The following is an excerpt from Justification and the Gospel, by R. Michael Allen.
Hebrews describes the life of the incarnate Son. God has spoken in many and various ways, but now he has done so in a Son (Heb. 1:1–2). This Son assumed genuine human form. “Therefore he had to be made like his brothers in every respect, so that he might become a merciful and faithful high priest in the service of God, to make propitiation for the sins of the people” (2:17).
Not only a sacrifice but also glory is given: “For it was fitting that he, for whom and by whom all things exist, should make the founder of their salvation perfect through suffering” (2:10). Athanasius highlights the double purpose of the incarnation: “The Word became flesh in order both to offer this sacrifice and that we, participating in His Spirit, might be deified.”
Hebrews fixes upon the death of Jesus. As it compares Jesus and the priests who came before, in the Old Testament era, it informs us that “the point in what we are saying is this: we have such a high priest, one who is seated at the right hand of the throne of the Majesty in heaven, a minister in the holy places” (Heb. 8:1–2).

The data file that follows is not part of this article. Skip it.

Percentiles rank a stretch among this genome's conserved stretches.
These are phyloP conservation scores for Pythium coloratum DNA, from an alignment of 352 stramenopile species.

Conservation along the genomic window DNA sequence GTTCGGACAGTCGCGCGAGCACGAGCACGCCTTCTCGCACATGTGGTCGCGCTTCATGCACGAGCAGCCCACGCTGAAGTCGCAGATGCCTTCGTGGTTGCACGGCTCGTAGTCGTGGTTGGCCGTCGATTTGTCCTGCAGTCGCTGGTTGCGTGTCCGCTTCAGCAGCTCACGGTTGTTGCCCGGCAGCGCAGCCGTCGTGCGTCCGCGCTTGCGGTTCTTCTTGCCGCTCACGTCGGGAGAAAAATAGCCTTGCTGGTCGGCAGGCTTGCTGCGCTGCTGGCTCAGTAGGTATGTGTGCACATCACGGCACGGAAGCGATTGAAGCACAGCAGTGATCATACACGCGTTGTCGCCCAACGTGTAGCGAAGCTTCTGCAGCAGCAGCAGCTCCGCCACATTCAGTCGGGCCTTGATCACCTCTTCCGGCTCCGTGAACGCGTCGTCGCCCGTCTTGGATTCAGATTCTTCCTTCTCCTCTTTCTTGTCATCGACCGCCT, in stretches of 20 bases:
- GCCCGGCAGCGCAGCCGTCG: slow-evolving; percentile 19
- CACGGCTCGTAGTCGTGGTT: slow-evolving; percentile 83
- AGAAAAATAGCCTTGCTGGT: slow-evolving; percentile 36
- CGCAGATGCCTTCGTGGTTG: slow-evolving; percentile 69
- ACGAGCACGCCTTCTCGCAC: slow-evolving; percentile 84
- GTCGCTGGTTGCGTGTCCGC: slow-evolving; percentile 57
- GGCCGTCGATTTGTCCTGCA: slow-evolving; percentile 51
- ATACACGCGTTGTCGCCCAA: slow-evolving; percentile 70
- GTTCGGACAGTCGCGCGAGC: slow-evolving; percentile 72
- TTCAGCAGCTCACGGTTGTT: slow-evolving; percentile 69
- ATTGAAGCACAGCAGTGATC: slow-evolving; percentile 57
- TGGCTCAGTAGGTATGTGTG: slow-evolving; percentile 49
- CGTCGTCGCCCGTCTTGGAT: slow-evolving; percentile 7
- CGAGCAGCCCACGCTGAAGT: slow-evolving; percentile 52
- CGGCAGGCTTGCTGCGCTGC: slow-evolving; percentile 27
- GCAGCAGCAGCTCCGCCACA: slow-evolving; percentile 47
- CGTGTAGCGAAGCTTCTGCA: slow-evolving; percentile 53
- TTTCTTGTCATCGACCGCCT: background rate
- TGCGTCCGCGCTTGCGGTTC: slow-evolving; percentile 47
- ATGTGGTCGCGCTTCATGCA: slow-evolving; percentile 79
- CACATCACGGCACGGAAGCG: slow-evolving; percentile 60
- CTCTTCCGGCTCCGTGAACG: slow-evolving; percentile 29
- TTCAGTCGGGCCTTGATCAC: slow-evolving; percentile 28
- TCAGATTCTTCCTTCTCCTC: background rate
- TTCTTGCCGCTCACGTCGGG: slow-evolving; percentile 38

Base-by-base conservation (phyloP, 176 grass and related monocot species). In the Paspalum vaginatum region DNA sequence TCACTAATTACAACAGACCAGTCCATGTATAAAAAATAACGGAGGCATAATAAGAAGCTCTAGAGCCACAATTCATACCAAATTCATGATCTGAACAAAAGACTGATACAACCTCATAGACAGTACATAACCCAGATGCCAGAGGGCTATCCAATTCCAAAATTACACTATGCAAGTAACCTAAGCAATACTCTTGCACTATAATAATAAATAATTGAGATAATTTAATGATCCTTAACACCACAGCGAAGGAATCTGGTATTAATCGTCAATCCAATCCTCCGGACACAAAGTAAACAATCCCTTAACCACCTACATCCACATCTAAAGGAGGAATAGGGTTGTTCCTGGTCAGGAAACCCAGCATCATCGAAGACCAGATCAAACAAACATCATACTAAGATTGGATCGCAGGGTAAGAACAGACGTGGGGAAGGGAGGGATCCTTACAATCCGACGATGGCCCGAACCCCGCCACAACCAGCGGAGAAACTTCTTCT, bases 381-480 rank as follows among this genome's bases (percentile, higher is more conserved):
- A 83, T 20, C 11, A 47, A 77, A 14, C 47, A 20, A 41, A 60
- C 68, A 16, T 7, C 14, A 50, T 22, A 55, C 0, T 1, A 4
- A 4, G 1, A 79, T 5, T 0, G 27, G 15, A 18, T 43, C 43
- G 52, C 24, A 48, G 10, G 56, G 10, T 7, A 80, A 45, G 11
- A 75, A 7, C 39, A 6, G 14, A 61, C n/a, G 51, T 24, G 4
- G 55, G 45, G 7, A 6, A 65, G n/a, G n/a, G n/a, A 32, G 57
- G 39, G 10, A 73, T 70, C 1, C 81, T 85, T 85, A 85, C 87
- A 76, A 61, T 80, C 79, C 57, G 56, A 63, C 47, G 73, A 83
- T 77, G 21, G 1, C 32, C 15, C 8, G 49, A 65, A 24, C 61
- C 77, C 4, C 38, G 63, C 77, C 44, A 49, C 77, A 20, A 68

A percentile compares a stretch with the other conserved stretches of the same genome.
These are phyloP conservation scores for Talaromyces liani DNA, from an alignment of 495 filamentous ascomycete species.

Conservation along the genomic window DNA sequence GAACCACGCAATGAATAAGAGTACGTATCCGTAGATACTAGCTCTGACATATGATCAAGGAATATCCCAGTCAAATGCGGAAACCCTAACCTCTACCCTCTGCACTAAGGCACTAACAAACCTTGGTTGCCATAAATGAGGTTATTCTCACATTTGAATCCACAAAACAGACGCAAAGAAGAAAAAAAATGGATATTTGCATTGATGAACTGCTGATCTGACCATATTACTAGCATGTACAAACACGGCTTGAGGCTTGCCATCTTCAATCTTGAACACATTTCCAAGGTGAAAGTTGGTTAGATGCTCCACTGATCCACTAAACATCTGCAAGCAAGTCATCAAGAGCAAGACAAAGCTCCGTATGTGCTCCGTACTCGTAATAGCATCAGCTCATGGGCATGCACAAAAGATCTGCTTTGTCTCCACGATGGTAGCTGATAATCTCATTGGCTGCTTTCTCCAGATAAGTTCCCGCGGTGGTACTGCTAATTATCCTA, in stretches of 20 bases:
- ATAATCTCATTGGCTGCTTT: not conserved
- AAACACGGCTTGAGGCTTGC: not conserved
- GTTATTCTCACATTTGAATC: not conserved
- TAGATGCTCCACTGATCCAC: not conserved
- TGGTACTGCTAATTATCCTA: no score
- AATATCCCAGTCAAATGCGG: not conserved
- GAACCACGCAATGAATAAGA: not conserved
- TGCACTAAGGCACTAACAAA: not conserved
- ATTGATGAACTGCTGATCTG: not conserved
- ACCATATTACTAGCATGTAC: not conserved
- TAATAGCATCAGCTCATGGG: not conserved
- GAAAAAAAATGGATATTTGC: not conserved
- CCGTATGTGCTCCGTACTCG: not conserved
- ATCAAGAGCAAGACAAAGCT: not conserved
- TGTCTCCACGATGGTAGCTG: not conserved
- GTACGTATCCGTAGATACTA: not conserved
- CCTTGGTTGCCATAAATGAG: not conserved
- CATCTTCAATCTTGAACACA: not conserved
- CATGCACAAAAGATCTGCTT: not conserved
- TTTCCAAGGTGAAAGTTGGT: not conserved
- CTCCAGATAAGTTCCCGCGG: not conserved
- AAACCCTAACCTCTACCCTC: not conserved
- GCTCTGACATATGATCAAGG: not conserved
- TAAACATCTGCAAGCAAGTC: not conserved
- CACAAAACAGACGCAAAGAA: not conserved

Like other priests, this one offers gifts and sacrifices. In this case, “he offered himself without blemish to God” (9:14; see also 8:3; 9:12–14)….In all these ways, the Epistle to the Hebrews sketches the shape of Christ’s sacrificial offering. In his incarnate life, his substitutionary death, and his atoning offering before God—upon the hilasterion—he offers himself not only as the great high priest but also as the final sacrifice. Thus, the people of God can have solid assurance that they, united to him by faith, will be kept by him.
©2013 by R. Michael Allen. Published by Baker Academic. Unauthorized use of this material without express written permission is strictly prohibited.
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